Kew Gardens (Toronto)
The Alex Christie Bandstand
|Location||Toronto, Ontario, Canada|
|Area||20.7 acres (8.4 ha)|
|Operated by||City of Toronto|
The park began as a private 20.7-acre (8.4 ha) farm owned by Joseph Williams in the 1850s. As more visitors from the city began to visit the lake front he transformed his holdings into a tourist destination. He set up a large park and built several recreation facilities on the site beginning in 1879, naming it after Kew Gardens in London.
Williams built a substantial house for himself on the site, which still stands and is home to the park's caretaker. On the lakeshore Williams built facilities for swimming and boating. Inland there were picnic areas, trails, tennis courts and lawn bowling. A substantial clubhouse, as well as guest cottages were also constructed. Described by Williams as "A Place of Innocent Amusements," the park was much more genteel than others in the area with no noisy rides or liquor being served. It soon became a popular destination, easily reached from the city via the Queen streetcar.
The park was purchased by the City of Toronto in 1907 for $43,700 and turned into a municipal park. Over the years, the marshland in the south was filled in and the waterfront beach area was redeveloped. Most of the buildings were demolished, as the amusement industry shifted to the much larger Scarboro Beach Amusement Park nearby.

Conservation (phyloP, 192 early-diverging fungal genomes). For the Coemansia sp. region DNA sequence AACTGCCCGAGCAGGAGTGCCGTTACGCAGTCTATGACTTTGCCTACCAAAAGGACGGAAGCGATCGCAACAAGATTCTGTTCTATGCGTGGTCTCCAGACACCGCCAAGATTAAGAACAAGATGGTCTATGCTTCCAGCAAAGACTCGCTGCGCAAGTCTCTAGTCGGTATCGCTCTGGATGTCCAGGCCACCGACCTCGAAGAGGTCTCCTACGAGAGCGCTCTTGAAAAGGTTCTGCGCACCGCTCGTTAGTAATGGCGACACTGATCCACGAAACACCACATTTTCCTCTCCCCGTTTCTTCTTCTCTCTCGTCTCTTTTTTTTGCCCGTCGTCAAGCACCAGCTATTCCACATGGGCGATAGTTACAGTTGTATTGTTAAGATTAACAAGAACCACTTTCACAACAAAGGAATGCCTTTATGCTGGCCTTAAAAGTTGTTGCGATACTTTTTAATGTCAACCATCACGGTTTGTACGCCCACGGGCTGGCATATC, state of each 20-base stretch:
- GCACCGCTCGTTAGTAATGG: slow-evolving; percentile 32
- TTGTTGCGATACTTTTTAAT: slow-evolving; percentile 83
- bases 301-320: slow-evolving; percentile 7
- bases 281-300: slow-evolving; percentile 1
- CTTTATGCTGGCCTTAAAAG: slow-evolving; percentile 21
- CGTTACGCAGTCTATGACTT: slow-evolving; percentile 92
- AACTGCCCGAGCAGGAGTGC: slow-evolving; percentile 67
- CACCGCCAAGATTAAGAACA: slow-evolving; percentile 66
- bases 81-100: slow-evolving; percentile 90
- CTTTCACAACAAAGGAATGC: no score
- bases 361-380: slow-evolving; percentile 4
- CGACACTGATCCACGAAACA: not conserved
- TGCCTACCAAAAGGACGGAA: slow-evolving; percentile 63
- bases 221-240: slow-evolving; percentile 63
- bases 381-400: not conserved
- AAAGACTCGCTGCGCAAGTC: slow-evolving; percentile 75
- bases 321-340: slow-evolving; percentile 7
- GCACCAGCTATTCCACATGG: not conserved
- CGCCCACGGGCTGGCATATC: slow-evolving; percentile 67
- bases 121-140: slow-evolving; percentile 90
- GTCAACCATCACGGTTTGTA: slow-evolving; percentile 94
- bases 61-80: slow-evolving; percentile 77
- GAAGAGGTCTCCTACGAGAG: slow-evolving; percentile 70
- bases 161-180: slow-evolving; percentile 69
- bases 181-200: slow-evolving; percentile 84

Today the park is one of the main public venues in the Beaches neighbourhood. It is home to a number of facilities including tennis courts, a baseball diamond, a wading pool, and in winter, a skating rink. A number of historic buildings survive, including Williams' cottage, the bandstand, and the Leuty Lifeguard Station. In the northeast corner of the park is the historic Beaches branch of the Toronto Public Library. A number of monuments and memorials are also now located in the park, including the Dr. William D. Young Memorial. It is also the main venue for the Beaches International Jazz Festival each summer.
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